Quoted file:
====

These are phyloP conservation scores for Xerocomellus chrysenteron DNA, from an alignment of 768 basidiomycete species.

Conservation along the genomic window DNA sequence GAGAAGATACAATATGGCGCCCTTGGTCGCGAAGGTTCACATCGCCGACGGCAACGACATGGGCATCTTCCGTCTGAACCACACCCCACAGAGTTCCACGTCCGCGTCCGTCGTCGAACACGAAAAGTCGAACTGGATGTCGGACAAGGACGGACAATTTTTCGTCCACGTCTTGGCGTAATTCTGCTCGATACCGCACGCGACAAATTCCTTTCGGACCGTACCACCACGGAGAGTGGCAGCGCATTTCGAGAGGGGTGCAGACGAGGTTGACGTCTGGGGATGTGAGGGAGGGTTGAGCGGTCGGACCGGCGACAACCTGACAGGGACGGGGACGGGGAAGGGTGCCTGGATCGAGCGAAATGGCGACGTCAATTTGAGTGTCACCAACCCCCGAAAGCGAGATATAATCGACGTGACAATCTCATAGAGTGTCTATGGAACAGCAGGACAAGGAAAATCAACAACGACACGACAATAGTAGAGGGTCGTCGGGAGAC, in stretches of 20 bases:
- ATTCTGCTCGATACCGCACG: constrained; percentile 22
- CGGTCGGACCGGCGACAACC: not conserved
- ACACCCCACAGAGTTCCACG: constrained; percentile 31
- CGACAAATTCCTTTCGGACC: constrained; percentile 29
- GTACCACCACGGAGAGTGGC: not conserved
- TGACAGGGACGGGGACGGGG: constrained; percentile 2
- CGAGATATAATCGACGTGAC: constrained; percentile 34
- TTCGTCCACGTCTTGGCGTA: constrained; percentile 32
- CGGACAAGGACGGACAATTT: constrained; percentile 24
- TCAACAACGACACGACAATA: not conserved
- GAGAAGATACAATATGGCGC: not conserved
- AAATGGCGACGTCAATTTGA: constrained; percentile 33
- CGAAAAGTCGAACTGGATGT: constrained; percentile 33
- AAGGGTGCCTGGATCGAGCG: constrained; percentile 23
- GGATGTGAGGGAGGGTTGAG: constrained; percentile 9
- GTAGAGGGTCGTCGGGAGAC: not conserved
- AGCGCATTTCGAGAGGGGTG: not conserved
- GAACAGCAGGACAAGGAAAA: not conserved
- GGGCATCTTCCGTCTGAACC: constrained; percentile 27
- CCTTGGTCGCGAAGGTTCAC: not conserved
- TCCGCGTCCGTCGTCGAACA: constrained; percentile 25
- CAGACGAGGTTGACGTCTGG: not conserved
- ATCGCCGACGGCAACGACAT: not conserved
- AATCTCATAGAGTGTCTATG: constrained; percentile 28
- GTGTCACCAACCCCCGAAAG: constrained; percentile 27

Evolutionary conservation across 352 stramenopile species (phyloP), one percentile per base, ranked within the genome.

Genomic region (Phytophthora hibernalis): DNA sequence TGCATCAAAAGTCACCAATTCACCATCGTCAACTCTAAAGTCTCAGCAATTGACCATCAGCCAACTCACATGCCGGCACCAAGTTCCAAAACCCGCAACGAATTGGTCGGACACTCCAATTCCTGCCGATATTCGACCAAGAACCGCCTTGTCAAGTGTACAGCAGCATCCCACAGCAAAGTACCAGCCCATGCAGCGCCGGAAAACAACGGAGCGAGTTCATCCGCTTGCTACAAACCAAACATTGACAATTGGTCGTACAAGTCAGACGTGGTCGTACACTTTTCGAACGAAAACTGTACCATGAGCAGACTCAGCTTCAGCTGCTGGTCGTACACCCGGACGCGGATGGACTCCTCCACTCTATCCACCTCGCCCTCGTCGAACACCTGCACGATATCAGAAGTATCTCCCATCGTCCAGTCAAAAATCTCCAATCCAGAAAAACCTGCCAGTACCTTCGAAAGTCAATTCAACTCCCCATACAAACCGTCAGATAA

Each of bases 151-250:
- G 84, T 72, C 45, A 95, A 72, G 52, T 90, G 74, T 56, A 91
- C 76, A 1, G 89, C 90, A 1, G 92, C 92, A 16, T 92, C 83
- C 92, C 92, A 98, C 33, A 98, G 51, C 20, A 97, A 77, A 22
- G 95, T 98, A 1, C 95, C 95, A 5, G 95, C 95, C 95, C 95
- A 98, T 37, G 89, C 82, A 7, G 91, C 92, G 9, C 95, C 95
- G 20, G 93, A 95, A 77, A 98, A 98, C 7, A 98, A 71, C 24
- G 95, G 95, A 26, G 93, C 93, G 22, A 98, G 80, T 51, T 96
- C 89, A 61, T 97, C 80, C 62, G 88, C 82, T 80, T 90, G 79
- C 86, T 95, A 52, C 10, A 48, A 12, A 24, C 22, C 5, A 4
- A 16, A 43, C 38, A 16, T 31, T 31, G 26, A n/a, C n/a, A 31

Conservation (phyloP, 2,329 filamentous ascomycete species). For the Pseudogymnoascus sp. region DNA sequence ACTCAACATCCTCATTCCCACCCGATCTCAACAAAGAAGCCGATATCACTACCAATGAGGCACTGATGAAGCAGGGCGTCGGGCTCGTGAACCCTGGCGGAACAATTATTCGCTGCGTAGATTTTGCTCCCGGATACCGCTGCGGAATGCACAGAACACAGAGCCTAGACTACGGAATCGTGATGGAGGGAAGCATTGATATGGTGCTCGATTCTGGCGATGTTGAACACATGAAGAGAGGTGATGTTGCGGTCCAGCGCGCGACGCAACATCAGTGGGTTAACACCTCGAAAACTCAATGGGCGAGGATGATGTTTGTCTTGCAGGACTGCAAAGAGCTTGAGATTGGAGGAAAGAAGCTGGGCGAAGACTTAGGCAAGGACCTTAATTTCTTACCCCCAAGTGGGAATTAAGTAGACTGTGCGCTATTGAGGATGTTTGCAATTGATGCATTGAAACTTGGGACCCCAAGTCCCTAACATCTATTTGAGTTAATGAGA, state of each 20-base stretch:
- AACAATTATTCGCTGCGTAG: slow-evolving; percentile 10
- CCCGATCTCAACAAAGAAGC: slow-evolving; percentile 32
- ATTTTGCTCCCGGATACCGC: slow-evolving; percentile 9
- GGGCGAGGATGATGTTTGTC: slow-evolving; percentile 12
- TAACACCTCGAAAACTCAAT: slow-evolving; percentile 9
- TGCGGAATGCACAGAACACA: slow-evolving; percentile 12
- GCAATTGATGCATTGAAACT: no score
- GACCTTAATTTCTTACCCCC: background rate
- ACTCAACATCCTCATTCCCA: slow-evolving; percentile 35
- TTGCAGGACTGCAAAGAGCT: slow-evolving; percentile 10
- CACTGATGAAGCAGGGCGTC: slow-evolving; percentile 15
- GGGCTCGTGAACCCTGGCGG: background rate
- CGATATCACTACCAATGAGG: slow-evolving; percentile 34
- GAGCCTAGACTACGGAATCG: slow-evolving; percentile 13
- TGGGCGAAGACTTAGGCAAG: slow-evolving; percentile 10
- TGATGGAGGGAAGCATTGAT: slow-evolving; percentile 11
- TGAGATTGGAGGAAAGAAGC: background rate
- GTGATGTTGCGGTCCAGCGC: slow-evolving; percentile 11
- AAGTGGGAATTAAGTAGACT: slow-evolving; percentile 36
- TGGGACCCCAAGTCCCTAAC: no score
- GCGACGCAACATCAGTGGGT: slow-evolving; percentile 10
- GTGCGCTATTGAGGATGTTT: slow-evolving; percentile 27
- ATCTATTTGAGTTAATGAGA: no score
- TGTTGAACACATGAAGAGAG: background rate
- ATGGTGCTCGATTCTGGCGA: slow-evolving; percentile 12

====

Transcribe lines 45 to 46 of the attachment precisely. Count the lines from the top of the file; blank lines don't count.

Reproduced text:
- GGGCGAGGATGATGTTTGTC: slow-evolving; percentile 12
- TAACACCTCGAAAACTCAAT: slow-evolving; percentile 9